During the English Civil War (1642-51), the town essentially joined both sides, early on it endorsed parliament, but subsequently switched allegiance and ended up being captured by Parliamentarians when it was under seige for 3 weeks. During the following 2 centuries the town's significance as a port diminished together with the slump in wool exporting, even though it did carry on dispatching grain and importing timber, pitch and iron to a significantly lesser extent. The port likewise affected by the expansion of westerly ports like Bristol and Liverpool, which grew after the discovery of the Americas.

The Lattice House Inn, King's Lynn - - 1589499There was clearly nonetheless a significant local and coastal business to help keep the port working throughout these more difficult times and later King's Lynn boomed once again with increasing shipments of wine coming from France, Portugal and Spain. Likewise the export of farmed produce increased following the draining of the fens in the mid-seventeenth century, additionally, it established a significant shipbuilding industry. The railway service arrived at the town in eighteen forty seven, sending more trade, prosperity and visitors to the area. The population of the town increased enormously in the nineteen sixties when it became a London overflow area.

King's Lynn can be reached via the A10, A17 and A149, it's about 38 miles from Norwich and ninety four miles from London. It can furthermore be accessed by train, the nearest international airport to King's Lynn is Norwich International (driving distance - 46 miles) a drive of approximately one hour.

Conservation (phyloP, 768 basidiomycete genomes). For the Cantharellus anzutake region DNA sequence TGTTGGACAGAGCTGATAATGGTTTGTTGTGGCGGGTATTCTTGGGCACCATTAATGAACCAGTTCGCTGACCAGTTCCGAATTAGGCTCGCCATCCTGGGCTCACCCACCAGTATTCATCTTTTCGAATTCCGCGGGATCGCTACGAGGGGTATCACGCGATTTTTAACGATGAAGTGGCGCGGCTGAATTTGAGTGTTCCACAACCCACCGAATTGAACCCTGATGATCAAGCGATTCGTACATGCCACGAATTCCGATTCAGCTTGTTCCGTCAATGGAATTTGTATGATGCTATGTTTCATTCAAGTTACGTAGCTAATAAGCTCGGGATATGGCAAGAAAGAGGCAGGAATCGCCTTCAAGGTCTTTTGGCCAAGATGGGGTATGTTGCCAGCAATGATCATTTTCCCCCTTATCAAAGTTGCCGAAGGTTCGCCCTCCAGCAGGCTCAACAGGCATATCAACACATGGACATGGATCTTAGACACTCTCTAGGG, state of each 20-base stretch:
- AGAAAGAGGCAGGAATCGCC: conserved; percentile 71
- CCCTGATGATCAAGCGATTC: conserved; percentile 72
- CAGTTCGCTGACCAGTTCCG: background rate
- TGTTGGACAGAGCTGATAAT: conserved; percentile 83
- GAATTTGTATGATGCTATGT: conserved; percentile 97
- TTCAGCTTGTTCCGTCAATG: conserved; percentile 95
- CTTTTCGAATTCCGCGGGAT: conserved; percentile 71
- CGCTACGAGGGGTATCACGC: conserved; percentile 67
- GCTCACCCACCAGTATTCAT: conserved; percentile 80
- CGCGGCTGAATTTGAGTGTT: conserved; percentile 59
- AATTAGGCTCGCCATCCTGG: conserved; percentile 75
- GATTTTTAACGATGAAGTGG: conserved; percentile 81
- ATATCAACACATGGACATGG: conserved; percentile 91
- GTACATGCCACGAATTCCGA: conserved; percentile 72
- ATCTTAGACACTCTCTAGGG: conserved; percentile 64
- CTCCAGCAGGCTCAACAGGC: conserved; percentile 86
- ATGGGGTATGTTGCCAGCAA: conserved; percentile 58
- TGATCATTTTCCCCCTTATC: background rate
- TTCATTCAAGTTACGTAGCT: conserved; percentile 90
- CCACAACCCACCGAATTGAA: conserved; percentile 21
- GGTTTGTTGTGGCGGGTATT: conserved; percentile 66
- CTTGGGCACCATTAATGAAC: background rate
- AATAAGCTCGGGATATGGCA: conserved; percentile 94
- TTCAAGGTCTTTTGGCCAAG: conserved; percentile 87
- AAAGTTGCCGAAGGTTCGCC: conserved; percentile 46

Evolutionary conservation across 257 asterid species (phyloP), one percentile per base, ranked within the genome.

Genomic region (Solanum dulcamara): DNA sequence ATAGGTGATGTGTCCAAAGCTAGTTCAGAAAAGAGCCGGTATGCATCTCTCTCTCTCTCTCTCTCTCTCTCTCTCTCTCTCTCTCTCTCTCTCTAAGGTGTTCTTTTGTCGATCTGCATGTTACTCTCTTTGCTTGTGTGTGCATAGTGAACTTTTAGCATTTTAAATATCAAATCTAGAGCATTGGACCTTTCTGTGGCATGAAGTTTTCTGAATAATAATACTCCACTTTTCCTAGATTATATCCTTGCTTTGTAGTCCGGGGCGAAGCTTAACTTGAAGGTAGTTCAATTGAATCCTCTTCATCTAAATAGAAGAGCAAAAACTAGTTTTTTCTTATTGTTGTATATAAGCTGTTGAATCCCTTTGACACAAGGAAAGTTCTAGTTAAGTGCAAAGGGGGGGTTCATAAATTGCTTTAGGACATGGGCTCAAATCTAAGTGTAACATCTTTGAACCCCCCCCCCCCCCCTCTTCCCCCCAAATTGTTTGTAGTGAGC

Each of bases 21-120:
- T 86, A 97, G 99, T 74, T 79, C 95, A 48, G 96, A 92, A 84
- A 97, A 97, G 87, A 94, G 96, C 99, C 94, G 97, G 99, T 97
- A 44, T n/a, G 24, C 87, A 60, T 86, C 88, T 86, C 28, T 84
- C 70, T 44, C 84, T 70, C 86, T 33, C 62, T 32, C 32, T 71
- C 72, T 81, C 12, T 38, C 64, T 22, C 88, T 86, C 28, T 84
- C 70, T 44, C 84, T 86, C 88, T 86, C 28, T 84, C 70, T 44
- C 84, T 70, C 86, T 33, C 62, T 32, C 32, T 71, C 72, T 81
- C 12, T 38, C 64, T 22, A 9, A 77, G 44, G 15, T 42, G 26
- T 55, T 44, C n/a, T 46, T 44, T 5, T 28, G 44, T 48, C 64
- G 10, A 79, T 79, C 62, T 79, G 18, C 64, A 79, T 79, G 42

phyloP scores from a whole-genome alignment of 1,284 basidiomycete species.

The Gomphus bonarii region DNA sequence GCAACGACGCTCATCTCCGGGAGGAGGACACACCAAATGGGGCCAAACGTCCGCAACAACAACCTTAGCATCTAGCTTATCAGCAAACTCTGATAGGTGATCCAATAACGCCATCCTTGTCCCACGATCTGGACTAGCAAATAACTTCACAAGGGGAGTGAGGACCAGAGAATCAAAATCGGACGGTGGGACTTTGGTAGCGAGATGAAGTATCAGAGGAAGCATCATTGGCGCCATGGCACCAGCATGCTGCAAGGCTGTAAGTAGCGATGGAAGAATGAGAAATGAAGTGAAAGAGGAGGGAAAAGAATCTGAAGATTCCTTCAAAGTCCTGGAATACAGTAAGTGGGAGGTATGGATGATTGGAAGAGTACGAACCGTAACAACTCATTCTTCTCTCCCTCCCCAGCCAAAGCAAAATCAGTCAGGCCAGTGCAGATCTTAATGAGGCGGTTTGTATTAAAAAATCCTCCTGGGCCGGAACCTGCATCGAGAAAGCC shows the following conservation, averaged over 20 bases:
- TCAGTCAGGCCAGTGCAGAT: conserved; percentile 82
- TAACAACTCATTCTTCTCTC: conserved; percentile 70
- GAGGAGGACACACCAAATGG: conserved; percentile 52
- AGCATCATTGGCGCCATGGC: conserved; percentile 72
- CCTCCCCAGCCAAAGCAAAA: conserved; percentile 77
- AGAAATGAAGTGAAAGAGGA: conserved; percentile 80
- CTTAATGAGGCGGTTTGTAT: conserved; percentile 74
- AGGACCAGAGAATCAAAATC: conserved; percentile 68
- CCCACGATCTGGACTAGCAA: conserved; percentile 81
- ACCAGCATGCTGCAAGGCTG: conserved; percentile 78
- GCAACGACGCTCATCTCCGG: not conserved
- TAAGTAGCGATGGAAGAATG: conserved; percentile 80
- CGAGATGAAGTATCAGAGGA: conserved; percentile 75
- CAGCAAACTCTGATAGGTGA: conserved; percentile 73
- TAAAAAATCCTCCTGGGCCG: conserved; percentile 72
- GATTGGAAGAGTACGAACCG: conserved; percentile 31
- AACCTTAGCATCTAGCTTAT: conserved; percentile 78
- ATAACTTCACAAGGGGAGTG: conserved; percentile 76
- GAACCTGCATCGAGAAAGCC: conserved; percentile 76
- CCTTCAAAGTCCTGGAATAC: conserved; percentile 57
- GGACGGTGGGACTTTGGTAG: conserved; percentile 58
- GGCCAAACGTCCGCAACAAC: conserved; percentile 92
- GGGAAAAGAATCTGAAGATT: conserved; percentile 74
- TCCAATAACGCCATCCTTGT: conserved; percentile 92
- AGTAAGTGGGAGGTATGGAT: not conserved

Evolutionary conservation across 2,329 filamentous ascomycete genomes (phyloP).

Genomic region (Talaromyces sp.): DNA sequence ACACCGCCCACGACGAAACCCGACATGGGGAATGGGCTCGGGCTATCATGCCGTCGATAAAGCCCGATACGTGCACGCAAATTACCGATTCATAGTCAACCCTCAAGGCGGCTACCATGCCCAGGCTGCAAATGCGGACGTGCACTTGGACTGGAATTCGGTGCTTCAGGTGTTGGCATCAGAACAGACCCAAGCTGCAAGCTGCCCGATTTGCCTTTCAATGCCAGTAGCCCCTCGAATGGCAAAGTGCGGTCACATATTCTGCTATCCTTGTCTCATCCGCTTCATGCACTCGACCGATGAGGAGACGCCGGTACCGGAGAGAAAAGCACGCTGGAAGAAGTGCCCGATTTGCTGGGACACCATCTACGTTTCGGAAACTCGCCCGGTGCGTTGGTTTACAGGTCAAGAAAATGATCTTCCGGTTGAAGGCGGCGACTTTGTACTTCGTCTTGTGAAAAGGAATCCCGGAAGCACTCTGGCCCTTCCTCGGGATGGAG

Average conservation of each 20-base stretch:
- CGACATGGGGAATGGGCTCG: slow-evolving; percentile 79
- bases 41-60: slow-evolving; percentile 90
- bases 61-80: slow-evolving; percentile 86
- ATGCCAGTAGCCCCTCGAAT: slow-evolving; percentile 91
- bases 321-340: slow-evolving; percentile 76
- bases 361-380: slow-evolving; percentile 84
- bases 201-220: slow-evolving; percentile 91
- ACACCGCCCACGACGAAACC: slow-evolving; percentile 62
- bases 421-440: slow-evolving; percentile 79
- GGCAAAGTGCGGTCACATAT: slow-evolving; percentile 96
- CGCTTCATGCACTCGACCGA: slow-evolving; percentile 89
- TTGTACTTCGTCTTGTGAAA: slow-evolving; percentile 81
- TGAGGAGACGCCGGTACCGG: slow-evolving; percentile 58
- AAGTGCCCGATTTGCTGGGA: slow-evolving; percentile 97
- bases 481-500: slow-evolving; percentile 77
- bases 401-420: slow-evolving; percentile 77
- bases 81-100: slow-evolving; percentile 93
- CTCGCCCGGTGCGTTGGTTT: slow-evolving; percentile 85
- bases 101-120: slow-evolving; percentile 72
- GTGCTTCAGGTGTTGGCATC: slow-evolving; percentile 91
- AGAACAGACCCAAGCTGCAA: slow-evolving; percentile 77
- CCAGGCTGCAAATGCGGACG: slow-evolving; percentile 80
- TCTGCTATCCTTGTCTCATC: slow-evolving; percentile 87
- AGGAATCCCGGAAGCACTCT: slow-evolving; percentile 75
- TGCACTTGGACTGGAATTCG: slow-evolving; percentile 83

A selection of Kings Lynn streets and roads: The Common, Dawes Lane, Ferry Square, Bayfield Close, Church Street, Melford Close, Warren Road, White Cross Lane, Old Wicken, Brentwood, Norway Close, Rudham Road, Church Place, Burch Close, Stiffkey Close, Ling Common Road, Churchgate Way, Garwood Close, South Quay, Friars Fleet, Brett Way, Airfield Road, Rougham Road, Cuckoo Road, Phillipo Close, Folgate Road, Spinney Close, Wheatley Drive, Milton Avenue, Cottage Row, Paul Drive, Eastgate Lane, Thurlin Road, Pullover Road, Stoke Road, Bergen Way, Edma Street, Brancaster Road, Windsor Drive, Walcups Lane, Priory Place, Mill Hill, Black Horse Road, Norton Hill, Guanock Terrace, Norman Drive, Lime Grove, Bennett Close, The Lows, Willow Park, Glosthorpe Manor.